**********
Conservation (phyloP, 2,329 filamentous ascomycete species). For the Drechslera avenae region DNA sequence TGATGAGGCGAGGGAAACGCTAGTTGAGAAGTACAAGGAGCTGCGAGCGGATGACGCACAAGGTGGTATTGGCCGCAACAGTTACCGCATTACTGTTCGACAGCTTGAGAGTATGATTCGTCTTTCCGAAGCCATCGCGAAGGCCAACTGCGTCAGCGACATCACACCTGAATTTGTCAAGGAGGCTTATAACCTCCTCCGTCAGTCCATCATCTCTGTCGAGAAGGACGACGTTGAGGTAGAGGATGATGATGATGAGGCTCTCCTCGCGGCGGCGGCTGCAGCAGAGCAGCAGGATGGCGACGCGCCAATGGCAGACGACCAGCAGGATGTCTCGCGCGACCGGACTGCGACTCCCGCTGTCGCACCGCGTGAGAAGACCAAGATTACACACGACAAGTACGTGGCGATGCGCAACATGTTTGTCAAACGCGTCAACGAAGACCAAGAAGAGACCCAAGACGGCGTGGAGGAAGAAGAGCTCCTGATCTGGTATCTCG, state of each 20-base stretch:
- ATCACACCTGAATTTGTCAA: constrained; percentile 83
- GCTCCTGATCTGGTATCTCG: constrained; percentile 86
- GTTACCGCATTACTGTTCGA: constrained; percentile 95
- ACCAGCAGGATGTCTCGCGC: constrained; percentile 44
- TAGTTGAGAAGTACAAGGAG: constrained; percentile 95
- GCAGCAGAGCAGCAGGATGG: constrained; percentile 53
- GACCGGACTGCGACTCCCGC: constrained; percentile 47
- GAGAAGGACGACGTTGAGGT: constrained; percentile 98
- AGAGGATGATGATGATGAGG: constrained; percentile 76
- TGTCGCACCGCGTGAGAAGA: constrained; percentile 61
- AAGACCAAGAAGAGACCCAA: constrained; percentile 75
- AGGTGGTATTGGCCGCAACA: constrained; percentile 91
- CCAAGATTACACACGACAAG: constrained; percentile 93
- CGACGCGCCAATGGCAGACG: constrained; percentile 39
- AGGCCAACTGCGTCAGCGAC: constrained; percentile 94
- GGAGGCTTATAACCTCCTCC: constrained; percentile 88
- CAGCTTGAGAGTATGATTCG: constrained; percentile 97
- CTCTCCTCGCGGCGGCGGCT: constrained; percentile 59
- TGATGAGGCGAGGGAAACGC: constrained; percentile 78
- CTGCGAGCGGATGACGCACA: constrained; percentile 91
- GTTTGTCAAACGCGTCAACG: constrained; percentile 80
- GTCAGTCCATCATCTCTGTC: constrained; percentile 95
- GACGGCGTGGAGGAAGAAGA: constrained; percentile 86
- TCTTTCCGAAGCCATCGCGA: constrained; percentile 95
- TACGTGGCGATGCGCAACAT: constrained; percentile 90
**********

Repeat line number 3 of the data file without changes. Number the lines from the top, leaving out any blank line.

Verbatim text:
- GCTCCTGATCTGGTATCTCG: constrained; percentile 86